Physiotherapy Advice

 

Physiotherapy Advice




Sports-specific warm up advice

Whether you’re a gym regular, or just taking up a new sport, you’ll want to be sure that injury doesn’t interrupt your fitness routine
Warming up before working out or playing sport, and cooling down afterwards can help you avoid injury – especially if you build in a few exercises that help prepare your body for the type of activity you’re about to undertake


General warm up

By warming up before exercise you increase blood flow to muscles and other soft tissues gradually, which is an important factor in avoiding damage to ligaments, muscles, joints and tendons.
A general warm up should include five to ten minutes of light cardiovascular activity, such as fast walking or slow jogging, to increase your heart rate gradually, promote blood flow to your muscles and supply them with more oxygen


Sports-specific warm up

To properly prepare your muscles and increase your mobility, physiotherapists suggest any warm up routine should include time spent on performing the exercise you’re about to undertake at a slow pace.
Typical examples include a slow jog for running, a gentle cycle for a spin class or a slow swim before building up speed in the pool.
Follow this with some sports-specific movements relevant to the activity you’re about to perform. Try service motions for tennis, catching practice for cricket or side stepping for football
Top physio tips for a sports-specific warm up
Basic physiotherapy advice on the principles of effectively warming up for some of the most popular forms of exercise is outlined below.
For more detailed information on these tips and how to prepare properly for exercise, seek the advice of a chartered physiotherapist in our office





Football

Knees and ankle injuries are common among footballers. In addition to your cardiovascular warm up, aim to build the following moves into your preparation...
Lunge walk – Move forwards with your legs in a long, exaggerated stride pattern. Keep your upper body straight but move your arms in time with your legs.
Side stepping / sideways running – This movement will help to stretch the hips and inner thighs.
Running backwards – Carefully running backwards can help prepare the quad and calf muscles before you begin to play.
Buttock kicks – At slow jogging pace, bring your heels up to meet your bottom.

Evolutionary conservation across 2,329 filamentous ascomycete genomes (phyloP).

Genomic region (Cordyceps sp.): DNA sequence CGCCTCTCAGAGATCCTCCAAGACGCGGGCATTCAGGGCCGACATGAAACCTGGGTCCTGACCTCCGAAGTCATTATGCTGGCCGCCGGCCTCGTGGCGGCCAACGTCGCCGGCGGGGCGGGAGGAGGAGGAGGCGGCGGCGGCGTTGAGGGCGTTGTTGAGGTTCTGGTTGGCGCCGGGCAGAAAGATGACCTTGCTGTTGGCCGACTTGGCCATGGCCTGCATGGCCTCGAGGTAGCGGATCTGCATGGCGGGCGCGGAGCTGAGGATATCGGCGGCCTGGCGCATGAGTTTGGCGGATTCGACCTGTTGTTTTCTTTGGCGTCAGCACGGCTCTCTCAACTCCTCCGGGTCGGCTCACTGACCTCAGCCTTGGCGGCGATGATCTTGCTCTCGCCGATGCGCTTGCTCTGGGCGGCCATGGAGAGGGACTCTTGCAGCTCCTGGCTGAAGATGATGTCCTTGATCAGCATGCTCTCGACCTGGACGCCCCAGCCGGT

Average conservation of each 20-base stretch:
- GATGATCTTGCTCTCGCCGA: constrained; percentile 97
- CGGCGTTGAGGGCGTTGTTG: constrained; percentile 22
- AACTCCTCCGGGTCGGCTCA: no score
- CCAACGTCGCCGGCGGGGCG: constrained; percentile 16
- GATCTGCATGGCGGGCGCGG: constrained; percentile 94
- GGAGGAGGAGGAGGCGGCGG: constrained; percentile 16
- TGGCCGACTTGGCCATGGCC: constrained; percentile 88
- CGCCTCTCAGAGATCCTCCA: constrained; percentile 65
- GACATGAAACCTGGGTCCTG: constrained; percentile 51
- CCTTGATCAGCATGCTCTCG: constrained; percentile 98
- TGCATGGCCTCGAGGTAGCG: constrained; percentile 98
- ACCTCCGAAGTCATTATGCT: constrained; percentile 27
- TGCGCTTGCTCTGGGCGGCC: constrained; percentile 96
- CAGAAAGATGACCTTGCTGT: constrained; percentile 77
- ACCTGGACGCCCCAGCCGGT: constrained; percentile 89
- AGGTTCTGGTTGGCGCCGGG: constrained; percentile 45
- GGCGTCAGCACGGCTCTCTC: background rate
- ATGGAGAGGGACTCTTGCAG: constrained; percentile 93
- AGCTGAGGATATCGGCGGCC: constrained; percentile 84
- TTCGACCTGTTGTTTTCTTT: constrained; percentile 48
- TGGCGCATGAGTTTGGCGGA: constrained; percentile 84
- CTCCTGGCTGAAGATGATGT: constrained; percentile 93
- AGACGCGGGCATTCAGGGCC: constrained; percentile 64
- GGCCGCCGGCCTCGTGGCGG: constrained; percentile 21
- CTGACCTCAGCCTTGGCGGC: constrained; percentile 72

Chest hugs – Bring your knees up and hug them towards your chest





Cycling

Knee and lower back problems are common among cyclists. Before you get on your bike, jog on the spot, jump from side to side, lunge forwards and back and then try the following move while lying on the floor...
 
Bring your knees up towards your chest and perform slow paced pedaling movements with your legs.
Once you’re on your bike begin pedaling at a moderate pace, increasing speed and intensity until you reach your desired pace.





Running/Jogging

Knee, ankle and foot injuries are common among runners. In addition to your cardiovascular warm up, try the following...
Lunge walk – Move forwards with your legs in a long, exaggerated stride pattern. Keep your upper body straight but move your arms in time with your legs.
Buttock kicks – At slow jogging pace, bring your heels up to meet your bottom.
Controlled leg swings – Standing on your left leg swing your right leg backwards and forwards in a controlled manner. Swap legs.
Fast feet – Stand with your feet together, and then lift them quickly off the floor one after the other as if running over hot coals.





Tennis

Shoulder, hip and knee injuries are common among tennis players. Mimic the movements of tennis, including high-steps, arm circles, serves and racket swings in a controlled manner. Also try...
Lunge walk – Move forwards with your legs in a long, exaggerated stride pattern. Keep your upper body straight but move your arms in time with your legs.
Buttock kicks – At slow jogging pace, bring your heels up to meet your bottom.
Jumping high and from side to side.
Rotating your torso from side to side.





Cooling down after exercise

Taking the time to cool down after exercise is important and helps:

  • your heart and breathing rates return towards resting levels gradually
  • prevent you feeling faint or dizzy
  • remove waste products from your muscles which can result in muscle soreness
  • prepare your body for your next exercise session.


Cool down by gradually slowing the pace and effort you’re putting into your chosen form of exercise. Keep going at this reduced pace for five to ten minutes. Another option is to slow jog, brisk walk, or march on the spot for the same length of time.


The activities suggested in this simple guide should not cause any harm. If you do experience pain or discomfort, stop immediately and speak to a health professional, such as a physiotherapist or your doctor.
If you require further advice on sports-specific warm ups or how to exercise safely with an existing injury, or condition, please seek an advice from one of our qualified physiotherapist


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